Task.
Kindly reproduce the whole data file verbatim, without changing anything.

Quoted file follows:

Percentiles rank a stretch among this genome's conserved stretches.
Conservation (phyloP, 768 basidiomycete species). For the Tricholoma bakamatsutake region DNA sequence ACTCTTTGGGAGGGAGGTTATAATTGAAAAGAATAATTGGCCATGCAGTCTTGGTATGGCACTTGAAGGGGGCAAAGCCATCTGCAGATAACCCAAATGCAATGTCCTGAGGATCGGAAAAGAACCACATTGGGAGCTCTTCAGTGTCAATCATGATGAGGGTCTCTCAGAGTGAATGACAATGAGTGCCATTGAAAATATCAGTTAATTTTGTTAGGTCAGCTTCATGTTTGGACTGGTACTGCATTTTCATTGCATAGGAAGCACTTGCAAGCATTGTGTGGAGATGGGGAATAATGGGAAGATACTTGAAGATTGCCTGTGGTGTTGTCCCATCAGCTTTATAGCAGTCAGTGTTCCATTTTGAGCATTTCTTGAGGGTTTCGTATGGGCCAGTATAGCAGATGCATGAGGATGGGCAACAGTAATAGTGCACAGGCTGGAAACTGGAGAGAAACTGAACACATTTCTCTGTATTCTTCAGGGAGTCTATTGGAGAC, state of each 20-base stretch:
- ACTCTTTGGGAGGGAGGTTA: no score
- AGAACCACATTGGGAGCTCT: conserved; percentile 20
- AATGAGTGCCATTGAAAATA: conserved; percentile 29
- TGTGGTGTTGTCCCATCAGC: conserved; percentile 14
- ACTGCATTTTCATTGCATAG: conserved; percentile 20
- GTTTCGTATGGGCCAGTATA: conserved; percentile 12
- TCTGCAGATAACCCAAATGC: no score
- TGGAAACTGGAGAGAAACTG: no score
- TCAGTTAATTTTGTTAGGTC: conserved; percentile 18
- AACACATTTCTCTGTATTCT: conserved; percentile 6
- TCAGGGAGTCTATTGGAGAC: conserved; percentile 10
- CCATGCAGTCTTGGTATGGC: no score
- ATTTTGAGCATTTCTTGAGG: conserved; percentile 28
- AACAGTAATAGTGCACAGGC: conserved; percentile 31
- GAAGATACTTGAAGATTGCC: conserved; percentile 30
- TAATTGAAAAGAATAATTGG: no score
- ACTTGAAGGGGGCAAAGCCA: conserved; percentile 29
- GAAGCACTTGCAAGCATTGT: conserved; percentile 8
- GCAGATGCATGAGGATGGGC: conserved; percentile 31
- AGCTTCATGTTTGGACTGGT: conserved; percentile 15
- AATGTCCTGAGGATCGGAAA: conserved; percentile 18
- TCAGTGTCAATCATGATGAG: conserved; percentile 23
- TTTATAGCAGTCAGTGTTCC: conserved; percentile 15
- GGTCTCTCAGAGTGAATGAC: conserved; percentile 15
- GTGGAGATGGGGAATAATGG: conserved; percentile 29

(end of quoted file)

Percentiles rank a stretch among this genome's conserved stretches.
Conservation (phyloP, 768 basidiomycete species). For the Tricholoma bakamatsutake region DNA sequence ACTCTTTGGGAGGGAGGTTATAATTGAAAAGAATAATTGGCCATGCAGTCTTGGTATGGCACTTGAAGGGGGCAAAGCCATCTGCAGATAACCCAAATGCAATGTCCTGAGGATCGGAAAAGAACCACATTGGGAGCTCTTCAGTGTCAATCATGATGAGGGTCTCTCAGAGTGAATGACAATGAGTGCCATTGAAAATATCAGTTAATTTTGTTAGGTCAGCTTCATGTTTGGACTGGTACTGCATTTTCATTGCATAGGAAGCACTTGCAAGCATTGTGTGGAGATGGGGAATAATGGGAAGATACTTGAAGATTGCCTGTGGTGTTGTCCCATCAGCTTTATAGCAGTCAGTGTTCCATTTTGAGCATTTCTTGAGGGTTTCGTATGGGCCAGTATAGCAGATGCATGAGGATGGGCAACAGTAATAGTGCACAGGCTGGAAACTGGAGAGAAACTGAACACATTTCTCTGTATTCTTCAGGGAGTCTATTGGAGAC, state of each 20-base stretch:
- ACTCTTTGGGAGGGAGGTTA: no score
- AGAACCACATTGGGAGCTCT: conserved; percentile 20
- AATGAGTGCCATTGAAAATA: conserved; percentile 29
- TGTGGTGTTGTCCCATCAGC: conserved; percentile 14
- ACTGCATTTTCATTGCATAG: conserved; percentile 20
- GTTTCGTATGGGCCAGTATA: conserved; percentile 12
- TCTGCAGATAACCCAAATGC: no score
- TGGAAACTGGAGAGAAACTG: no score
- TCAGTTAATTTTGTTAGGTC: conserved; percentile 18
- AACACATTTCTCTGTATTCT: conserved; percentile 6
- TCAGGGAGTCTATTGGAGAC: conserved; percentile 10
- CCATGCAGTCTTGGTATGGC: no score
- ATTTTGAGCATTTCTTGAGG: conserved; percentile 28
- AACAGTAATAGTGCACAGGC: conserved; percentile 31
- GAAGATACTTGAAGATTGCC: conserved; percentile 30
- TAATTGAAAAGAATAATTGG: no score
- ACTTGAAGGGGGCAAAGCCA: conserved; percentile 29
- GAAGCACTTGCAAGCATTGT: conserved; percentile 8
- GCAGATGCATGAGGATGGGC: conserved; percentile 31
- AGCTTCATGTTTGGACTGGT: conserved; percentile 15
- AATGTCCTGAGGATCGGAAA: conserved; percentile 18
- TCAGTGTCAATCATGATGAG: conserved; percentile 23
- TTTATAGCAGTCAGTGTTCC: conserved; percentile 15
- GGTCTCTCAGAGTGAATGAC: conserved; percentile 15
- GTGGAGATGGGGAATAATGG: conserved; percentile 29